Günter

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Alan G Isaac | 2 Mar 14:52 2011
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Re: handling of literal block in LaTeX (esp in slides)

On 3/2/2011 3:03 AM, Guenter Milde wrote:
> also the quote margins are reset (as LaTeX quotes inherit from the
> generic "list" environment).
>
> Alternatively, use xleftmargin with a negative value or break lines with
> ``breaklines=true``.
>

I'm not sure which you are doing:

1. Trying to help me with my immediate problem. (Thanks.
    I did not know the resetmargins option, and it helps.)

or

2. Offering a justification for not fixing the writer.

I hope not (2).  The very nature of the proposed fixes
shows that the current approach is **broken**.
While there may be a hack that fixes things for those
using the listings packages, *if* they can find that solution,
that is pure accident and may well not apply to other packages
that users might choose.  They current behavior is still a bug.

Can we please reach a public agreement about that?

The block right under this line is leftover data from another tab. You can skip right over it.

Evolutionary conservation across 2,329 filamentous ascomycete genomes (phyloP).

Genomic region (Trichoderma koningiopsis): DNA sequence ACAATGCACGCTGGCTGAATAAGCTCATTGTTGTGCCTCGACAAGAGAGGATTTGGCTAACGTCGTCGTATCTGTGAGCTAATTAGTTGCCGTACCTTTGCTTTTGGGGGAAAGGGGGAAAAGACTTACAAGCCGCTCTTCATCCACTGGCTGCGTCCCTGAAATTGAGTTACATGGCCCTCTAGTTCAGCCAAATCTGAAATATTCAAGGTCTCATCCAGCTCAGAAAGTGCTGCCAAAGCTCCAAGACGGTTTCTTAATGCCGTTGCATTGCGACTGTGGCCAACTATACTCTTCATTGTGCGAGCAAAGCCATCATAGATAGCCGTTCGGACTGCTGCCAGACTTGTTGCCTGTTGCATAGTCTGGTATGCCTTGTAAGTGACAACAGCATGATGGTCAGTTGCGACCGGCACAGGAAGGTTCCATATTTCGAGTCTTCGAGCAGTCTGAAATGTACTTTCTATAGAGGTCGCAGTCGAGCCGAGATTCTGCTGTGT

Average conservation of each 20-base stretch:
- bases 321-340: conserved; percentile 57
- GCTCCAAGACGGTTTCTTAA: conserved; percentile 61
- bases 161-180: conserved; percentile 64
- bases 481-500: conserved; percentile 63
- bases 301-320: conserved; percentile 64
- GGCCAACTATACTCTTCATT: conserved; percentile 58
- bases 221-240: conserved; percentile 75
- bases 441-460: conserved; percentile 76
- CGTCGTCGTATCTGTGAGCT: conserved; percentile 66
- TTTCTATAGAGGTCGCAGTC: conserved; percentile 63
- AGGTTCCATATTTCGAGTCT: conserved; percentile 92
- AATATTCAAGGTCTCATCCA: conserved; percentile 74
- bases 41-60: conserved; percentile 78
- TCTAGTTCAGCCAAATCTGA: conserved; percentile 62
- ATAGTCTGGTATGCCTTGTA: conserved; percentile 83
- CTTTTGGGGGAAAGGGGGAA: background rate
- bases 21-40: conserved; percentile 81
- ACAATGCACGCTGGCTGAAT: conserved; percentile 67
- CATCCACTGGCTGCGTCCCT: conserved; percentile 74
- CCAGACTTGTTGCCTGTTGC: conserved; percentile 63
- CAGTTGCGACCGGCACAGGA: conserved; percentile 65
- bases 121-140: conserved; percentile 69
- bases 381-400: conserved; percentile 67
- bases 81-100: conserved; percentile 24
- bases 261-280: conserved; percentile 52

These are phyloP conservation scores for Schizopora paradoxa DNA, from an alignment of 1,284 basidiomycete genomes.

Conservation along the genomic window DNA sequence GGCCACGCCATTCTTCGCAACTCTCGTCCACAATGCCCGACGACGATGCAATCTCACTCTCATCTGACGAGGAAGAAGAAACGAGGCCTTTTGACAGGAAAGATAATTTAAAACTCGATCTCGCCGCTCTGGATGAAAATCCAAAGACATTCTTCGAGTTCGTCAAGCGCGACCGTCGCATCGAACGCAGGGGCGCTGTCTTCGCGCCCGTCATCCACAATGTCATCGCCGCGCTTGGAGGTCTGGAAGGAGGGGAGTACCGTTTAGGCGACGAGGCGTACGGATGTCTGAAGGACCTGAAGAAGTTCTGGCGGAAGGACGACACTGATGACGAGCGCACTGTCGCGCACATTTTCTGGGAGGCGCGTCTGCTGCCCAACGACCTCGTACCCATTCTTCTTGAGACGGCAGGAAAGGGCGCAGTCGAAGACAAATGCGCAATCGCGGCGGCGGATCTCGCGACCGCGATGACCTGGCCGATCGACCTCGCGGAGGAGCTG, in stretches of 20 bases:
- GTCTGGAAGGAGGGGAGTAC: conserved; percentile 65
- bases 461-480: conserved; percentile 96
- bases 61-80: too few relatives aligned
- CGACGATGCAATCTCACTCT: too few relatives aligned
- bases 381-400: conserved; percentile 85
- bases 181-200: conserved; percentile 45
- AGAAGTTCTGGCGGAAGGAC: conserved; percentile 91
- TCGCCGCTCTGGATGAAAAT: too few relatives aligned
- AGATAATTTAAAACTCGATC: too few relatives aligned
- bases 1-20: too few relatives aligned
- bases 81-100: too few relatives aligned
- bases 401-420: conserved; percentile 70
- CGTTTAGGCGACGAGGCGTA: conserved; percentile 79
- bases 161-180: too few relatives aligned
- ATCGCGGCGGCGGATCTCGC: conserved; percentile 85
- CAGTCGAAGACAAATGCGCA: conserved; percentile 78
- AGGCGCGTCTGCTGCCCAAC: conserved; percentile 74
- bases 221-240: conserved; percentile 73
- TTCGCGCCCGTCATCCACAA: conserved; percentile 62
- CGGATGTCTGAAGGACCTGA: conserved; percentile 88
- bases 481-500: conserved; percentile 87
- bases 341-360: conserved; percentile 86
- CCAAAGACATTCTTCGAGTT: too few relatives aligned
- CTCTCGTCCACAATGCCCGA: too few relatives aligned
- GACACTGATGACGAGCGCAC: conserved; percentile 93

A user who chooses to use e.g. the listings package
should get the *expected behavior* and currently does not.

Note that nobody on this list has spoken in defense of putting
(Continue reading)

Guenter Milde | 2 Mar 09:11 2011
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Re: handling of literal block in LaTeX (esp in slides)

On 2011-03-01, Alan G Isaac wrote:
>>> >  2. Given (1), then we should allow easy styling, and
>>> >  nesting in a quote environment does not (because it
>>> >  abuses the quote environment).

> On 3/1/2011 6:52 AM, Guenter Milde wrote:
>> I dispute that nesting in a quote environment is an abuse but agree that
>> it hinders styling.

> For LaTeX writers it is an abuse of the quote environment
> because LaTeX environments are not context sensitive.